Down to just five there's no place to hide, no room for a shaky performance or an off night.  Only three will move on after tonight.  Whose performances tonight earned them a guaranteed spot in the finals, who might be competing tomorrow for the wild card spot?  Let's dive in and see.

First up was Team Adam's Damien who was taking on Michael Jackson's "She's Out of My Life."  It's a sleepy song, not one of his biggest hits and in fairness to Damien I'm not a huge fan of the song.  Having said that, I cannot find anything negative to say about his performance. His voice is nearly flawless and he attacks the song with assurance and sensitivity.  Damien connects to every song he sings like he was listening to the song when he got the news his dog died.  Sometimes it's almost too much to take, I still wonder where he fits into the current music scene and whether he is unique enough to stand out.  But he did another strong vocal performance. 

Craig Wayne Boyd is the last member of Team Blake and he was given Merle Haggard's "Working Man's Blues."  Blake chose the song for Craig to rock out with, but I found it a bit underwhelming. Again, some of my reaction may be due to my anti-honky tonk bias.  I also wasn't crazy about some of his mugging and running around on stage.  But he does have a nice smooth tone, especially when he goes for the lower notes, that offers a great contrast to his rough-edged gravelly sound.  

Team Gwen's Taylor John Williams had been a favorite of mine since his audition but he had a shaky night.  His first song was "Falling Slowly" and I worry it might be a prophetic commentary on his Voice trajectory. Over all, I was not impressed with his version of the languid song.  He was too timid, too tentative and there were some distracting explosive consonants that interrupted the song's flow.  There were a few moments, a note here and there, that reminded me of why I liked Taylor, but not enough. 

Matt McAndrew is so far beyond the other semi-finalists that if this were a game the mercy rule would come into play.  He took a song I'd never heard before (Ed Sheeran's "Make it Rain"), in a genre I'm agnostic about, and blew my mind. He controls his voice like a virtuoso, making it do whatever he wants, molding it, bending it to do his bidding. He doesn't need any backing instruments or singers, his voice takes over a song and transports it. I cannot perfectly convey how awed I am by what he does on stage. 

Last up the first round was the third member of Team Adam, Chris Jamison.  The good soldier debuted Maroon 5's next single "Sugar" for his coach, which meant he was a bit handicapped by having a song absolutely no one had heard before (I kid, Adam).  I'm surprised Adam chose it for Chris since there's no way the original will live up to Chris's dynamic performance. I know I sound like a broken record (how's that for an outdated reference), but Chris keeps getting better and better.  He has gone from "what's with the Marine haircut" to "how did he hit that note?"  Of all the semi-finalists, Chris is the one who has the most current sound and he has both a great soulful groove and an incredible vocal range.  The guy is the complete package and that he can do so much with his voice is the cherry on top of a really tasty sundae.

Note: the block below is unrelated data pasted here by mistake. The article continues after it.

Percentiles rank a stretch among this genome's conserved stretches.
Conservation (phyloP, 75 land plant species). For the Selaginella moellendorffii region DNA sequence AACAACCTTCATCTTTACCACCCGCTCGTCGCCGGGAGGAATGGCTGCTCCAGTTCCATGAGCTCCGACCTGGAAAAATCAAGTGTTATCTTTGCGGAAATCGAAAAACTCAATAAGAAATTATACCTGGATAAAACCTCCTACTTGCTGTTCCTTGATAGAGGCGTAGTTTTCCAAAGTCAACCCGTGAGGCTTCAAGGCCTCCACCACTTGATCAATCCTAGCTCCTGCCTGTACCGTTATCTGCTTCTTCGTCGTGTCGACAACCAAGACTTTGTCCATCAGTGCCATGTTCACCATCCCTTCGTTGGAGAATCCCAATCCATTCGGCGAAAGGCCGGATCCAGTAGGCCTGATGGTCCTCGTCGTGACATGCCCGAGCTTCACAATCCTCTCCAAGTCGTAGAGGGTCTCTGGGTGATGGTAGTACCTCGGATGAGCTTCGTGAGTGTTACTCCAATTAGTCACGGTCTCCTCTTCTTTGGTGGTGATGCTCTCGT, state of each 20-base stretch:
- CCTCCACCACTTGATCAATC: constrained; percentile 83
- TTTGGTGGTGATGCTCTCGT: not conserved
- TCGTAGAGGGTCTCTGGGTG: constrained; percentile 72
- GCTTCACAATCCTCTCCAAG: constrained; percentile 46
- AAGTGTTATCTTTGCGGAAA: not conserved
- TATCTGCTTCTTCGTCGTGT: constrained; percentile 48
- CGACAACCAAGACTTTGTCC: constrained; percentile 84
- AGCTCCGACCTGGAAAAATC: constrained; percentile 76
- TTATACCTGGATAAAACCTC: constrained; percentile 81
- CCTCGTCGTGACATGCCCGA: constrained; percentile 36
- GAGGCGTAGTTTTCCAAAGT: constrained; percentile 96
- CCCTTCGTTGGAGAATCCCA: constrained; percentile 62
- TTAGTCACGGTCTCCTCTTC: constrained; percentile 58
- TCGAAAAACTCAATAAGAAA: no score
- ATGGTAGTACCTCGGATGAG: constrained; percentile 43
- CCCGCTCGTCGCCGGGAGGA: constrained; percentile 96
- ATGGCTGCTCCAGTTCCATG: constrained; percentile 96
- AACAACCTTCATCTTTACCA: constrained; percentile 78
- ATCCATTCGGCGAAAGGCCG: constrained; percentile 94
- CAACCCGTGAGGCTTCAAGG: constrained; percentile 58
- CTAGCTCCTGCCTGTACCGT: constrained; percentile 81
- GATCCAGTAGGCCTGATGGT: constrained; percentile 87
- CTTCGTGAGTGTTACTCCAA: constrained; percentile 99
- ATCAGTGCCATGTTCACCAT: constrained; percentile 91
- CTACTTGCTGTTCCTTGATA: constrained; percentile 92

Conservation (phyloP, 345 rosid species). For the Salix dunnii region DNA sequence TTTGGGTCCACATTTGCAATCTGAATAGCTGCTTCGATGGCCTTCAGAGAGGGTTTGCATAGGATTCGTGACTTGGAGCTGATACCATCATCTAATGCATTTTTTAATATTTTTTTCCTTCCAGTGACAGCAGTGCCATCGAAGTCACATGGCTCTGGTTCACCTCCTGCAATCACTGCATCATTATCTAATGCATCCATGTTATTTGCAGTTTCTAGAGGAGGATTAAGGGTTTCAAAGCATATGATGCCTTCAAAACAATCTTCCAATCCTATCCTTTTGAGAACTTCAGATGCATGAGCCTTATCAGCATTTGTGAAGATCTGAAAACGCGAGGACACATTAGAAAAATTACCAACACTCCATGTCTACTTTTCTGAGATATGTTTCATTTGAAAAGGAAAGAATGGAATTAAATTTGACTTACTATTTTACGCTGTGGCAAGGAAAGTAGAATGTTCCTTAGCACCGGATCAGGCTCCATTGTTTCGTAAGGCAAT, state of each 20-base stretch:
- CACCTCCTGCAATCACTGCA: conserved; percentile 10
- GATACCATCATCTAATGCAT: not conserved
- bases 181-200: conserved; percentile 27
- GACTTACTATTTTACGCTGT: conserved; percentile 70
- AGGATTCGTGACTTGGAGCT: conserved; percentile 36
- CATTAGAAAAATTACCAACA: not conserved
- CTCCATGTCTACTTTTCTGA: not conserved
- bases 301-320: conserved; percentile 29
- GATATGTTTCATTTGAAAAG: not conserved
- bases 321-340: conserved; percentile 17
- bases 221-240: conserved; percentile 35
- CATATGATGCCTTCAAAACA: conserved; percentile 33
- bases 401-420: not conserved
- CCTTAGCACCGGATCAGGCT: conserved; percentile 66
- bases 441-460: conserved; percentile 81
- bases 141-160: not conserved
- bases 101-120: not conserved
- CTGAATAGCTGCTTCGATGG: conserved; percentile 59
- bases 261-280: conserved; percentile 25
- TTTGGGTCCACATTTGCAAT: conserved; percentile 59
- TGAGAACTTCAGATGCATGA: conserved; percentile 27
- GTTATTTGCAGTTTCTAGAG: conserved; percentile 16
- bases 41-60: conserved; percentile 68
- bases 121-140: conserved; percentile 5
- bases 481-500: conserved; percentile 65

Second time around Damien did Paula Cole's "I Don't Want to Wait."  For the first time, there were some cracks (both literally and figuratively) in a Damien performance. He's been pretty perfect up till now, but there were a few missed notes, a few flubs, probably due to his moving around on stage more than usual.  It was far from his best performance and I can't imagine the song cracking the iTunes top 100, let alone the top 10.  I think this was an unfortunate step back for him at a time when he needed to bring his A game.

It's always smart to chose a song with "God" in the title or chorus when you're vying for votes and especially when you're the last remaining country singer in a competition.  So it was no surprise that Craig's second song was something you'd hear at the start of a Tea Party rally - Alan Jackson's "The Old Rugged Cross."  If that doesn't get the red states a-voting, I don't know what will.  Craig did a solid job, sounding every bit as good as anything on country radio today. It's not my favorite sub-genre of country, too old school for me.  But there's no question he has a very strong voice. 

The wheels fell off the wagon on Taylor's second performance tonight.  Taylor Swift's "Blank Space" should have worked.  He's taken pop songs before and sprinkled some magic Taylor dust on them and had a big moment.  But this was all over the place. He looked lost and scared and totally out of his element.  His voice was breathless and weak and his performance tentative, rather than quirky.  I have no idea what happened, but you could tell by his face that Taylor felt it too.

Could Matt top his great first performance?  Well, not top, but he had another amazing showing.  My only complaint, if you can call it that, about his take on U2's "I Still Haven't Found What I'm Looking For" was that it was too faithful to the original.  Matt actually sounded a lot like Bono which, of course, is a compliment.  But you also want to have your own sound.  Matt doesn't look like he should be able to so ably tackle an epic, arena-sized power rock anthem but he did.